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“While S 2012 includes provisions that would facilitate modest, but important, progress towards cleaner sources of energy, it also contains counter-productive provisions that will slow that transition,” the letter said. “These provisions weaken protections for our land, air, water and public health. If anything, the bill has become more problematic as it has moved through the legislative process.” Meanwhile, the conservative Heritage Action for America reissued its key vote alert against the energy bill. First issued in January, the group complained that the bill expands the federal government’s role in choosing energy “winners and losers.” “True energy reform would reduce government barriers by eliminating mandates, subsidies, regulations, and other programs that hinder the development and use of our natural resources, allowing consumers and the market to determine our country’s energy future,” the group said in the alert. “This legislation falls far short of that goal; in fact, it goes the opposite direction by continuing and expanding the ‘government knows best’ model that has failed our country for decades.”

Conference Calendar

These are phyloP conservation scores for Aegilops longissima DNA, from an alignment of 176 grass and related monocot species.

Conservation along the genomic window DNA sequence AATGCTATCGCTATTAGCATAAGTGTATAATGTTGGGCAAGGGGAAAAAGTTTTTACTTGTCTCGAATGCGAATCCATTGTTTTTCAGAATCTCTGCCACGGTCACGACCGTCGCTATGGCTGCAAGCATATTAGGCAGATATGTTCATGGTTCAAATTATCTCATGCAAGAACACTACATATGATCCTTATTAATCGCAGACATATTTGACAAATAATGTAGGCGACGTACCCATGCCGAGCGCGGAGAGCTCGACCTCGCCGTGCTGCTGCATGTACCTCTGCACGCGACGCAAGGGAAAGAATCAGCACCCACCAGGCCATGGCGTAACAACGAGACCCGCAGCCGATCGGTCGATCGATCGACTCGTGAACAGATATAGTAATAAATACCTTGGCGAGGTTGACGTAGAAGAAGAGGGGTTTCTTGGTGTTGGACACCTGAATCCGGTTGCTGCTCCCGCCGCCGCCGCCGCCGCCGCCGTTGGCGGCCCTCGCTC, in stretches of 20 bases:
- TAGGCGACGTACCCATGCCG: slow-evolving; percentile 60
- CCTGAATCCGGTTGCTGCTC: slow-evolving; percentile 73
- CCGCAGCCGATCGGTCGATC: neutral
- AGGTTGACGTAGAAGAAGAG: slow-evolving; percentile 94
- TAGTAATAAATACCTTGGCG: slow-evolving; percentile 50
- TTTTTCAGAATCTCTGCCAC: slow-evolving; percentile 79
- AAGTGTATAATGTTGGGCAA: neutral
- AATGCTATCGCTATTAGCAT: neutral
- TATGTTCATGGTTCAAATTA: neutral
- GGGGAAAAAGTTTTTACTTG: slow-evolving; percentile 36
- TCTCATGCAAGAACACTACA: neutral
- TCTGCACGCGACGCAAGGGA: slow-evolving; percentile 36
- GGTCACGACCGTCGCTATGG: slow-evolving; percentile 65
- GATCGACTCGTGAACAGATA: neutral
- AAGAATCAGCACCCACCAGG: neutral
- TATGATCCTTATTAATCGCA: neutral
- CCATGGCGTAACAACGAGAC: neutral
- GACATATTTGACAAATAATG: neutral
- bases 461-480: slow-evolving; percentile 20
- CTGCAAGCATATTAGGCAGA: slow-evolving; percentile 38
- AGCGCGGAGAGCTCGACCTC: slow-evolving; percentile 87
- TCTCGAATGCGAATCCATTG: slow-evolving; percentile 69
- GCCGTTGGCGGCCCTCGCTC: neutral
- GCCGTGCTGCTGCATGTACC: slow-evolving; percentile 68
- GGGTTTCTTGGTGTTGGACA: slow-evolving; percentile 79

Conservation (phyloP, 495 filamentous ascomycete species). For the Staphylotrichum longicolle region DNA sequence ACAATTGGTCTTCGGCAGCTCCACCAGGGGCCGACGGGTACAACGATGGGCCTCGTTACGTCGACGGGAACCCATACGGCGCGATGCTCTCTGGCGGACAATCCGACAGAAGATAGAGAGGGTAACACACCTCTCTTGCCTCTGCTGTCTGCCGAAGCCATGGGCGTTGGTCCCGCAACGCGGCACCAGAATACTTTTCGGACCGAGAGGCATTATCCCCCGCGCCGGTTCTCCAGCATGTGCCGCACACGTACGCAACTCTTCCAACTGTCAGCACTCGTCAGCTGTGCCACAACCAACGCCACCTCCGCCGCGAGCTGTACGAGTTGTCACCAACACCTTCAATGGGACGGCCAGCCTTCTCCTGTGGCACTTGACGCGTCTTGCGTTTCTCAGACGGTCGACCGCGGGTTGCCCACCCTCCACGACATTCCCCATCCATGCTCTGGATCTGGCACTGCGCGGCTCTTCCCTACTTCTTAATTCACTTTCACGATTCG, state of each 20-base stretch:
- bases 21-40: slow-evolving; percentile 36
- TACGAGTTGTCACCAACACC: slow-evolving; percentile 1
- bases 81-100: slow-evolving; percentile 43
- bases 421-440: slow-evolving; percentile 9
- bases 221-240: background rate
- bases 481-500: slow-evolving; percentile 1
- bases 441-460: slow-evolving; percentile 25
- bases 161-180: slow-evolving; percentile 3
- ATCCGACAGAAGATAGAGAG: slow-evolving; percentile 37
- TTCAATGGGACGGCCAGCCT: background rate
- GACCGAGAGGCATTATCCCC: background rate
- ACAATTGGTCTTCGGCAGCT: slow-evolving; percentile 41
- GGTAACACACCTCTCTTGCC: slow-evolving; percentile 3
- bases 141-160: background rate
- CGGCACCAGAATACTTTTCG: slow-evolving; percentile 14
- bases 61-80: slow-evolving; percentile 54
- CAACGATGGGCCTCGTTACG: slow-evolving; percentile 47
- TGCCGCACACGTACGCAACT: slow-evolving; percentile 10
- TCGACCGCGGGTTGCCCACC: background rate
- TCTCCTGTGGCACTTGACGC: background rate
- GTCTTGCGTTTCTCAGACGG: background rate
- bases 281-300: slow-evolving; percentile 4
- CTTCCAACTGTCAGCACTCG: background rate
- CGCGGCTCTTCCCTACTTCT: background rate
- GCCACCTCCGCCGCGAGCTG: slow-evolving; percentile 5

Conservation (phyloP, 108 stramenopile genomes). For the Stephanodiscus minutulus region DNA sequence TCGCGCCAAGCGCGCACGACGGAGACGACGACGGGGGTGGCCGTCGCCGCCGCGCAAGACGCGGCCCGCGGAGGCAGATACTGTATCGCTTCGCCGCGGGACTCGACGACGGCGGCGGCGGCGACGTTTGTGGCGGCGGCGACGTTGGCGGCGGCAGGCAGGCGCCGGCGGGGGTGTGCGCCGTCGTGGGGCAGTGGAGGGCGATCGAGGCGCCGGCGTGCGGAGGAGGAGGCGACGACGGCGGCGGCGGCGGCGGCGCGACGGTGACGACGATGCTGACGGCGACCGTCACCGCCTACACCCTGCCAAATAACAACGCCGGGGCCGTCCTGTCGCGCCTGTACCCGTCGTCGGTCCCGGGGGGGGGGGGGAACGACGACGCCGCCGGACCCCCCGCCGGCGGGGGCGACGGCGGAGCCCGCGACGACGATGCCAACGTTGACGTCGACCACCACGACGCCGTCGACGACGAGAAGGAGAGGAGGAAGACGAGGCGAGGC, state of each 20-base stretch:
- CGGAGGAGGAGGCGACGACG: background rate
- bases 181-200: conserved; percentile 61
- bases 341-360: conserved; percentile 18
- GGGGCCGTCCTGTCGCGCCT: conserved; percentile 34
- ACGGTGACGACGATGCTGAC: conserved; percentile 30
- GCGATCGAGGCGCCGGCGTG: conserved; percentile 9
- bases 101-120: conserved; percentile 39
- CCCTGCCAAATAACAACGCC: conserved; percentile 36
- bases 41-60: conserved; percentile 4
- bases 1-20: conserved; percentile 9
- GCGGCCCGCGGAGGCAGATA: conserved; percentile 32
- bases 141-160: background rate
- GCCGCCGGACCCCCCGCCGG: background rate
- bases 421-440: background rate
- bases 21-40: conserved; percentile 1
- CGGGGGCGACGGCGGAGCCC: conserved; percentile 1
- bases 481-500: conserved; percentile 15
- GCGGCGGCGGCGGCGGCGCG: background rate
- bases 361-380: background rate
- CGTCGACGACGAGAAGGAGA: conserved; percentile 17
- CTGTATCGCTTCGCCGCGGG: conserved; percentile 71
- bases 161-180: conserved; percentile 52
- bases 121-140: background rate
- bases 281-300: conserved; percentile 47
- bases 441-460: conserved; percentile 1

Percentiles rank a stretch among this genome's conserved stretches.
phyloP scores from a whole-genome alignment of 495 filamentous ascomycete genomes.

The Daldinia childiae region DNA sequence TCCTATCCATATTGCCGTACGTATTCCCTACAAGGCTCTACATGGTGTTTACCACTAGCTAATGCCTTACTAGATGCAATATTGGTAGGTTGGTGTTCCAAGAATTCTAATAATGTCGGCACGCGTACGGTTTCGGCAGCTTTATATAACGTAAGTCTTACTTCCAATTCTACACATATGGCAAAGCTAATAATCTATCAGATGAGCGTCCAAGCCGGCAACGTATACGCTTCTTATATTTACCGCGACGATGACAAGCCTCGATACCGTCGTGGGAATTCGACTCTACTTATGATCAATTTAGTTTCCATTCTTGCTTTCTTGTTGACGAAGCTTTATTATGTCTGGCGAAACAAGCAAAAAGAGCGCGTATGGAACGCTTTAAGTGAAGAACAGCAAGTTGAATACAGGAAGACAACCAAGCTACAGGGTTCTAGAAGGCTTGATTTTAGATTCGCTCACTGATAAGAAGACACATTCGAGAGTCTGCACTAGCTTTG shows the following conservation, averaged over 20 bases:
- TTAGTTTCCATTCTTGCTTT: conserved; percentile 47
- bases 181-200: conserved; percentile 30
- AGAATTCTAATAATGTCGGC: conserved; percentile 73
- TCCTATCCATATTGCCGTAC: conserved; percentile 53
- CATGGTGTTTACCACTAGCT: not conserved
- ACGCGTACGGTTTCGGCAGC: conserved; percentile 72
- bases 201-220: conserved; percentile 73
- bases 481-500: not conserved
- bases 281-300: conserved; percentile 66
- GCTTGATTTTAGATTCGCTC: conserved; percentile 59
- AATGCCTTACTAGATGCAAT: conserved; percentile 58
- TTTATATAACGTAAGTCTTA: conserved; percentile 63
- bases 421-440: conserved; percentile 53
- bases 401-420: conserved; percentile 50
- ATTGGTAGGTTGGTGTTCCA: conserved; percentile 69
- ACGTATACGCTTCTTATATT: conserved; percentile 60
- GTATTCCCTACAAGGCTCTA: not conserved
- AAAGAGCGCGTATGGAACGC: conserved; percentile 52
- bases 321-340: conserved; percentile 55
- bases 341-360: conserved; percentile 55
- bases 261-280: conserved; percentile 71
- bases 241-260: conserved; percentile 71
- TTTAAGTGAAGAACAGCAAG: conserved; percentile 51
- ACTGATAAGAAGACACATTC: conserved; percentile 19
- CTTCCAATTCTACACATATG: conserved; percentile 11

Murkowski said that the Senate would recommend entering into a formal conference with the House to produce a final bill. The last time Congress conferenced on an energy policy bill was in 2005 when the House led the process. Murkowski said that the Senate would lead this time around. “That is what is working in this process: legislating and regular order, that is what is ruling the day,” Cantwell said. “The Senate should do more of it.” The biggest challenge facing the conference, Murkowski said, is the legislative calendar. “One of the concerns that we have is time, the calendar and the fact that  in order to have a conference, the House and the Senate need to be in town at the same time,” she said. “You look at the calendar going forward, and we’ve got some work to do . . .  We are going to needing to move as quickly as we can.” The House bill, introduced by House Energy and Commerce Chairman Fred Upton, R-Mich., passed late last year, mainly along party lines. Upton acknowledged earlier this year that the House version turned into a more partisan affair than he initially anticipated. He said he was willing to work with the Senate to reconcile differences between the two versions and produce a bill that President Barack Obama could sign into law. “With today’s milestone, we are one step closer to embracing policies that say yes to energy,” Upton said on Wednesday. “We’ve made significant progress toward modernizing and protecting our energy infrastructure, promoting innovation and energy efficiency while strengthening U.S. energy security and jobs. But more work needs to be done. I look forward to conferencing with our counterparts in the Senate.”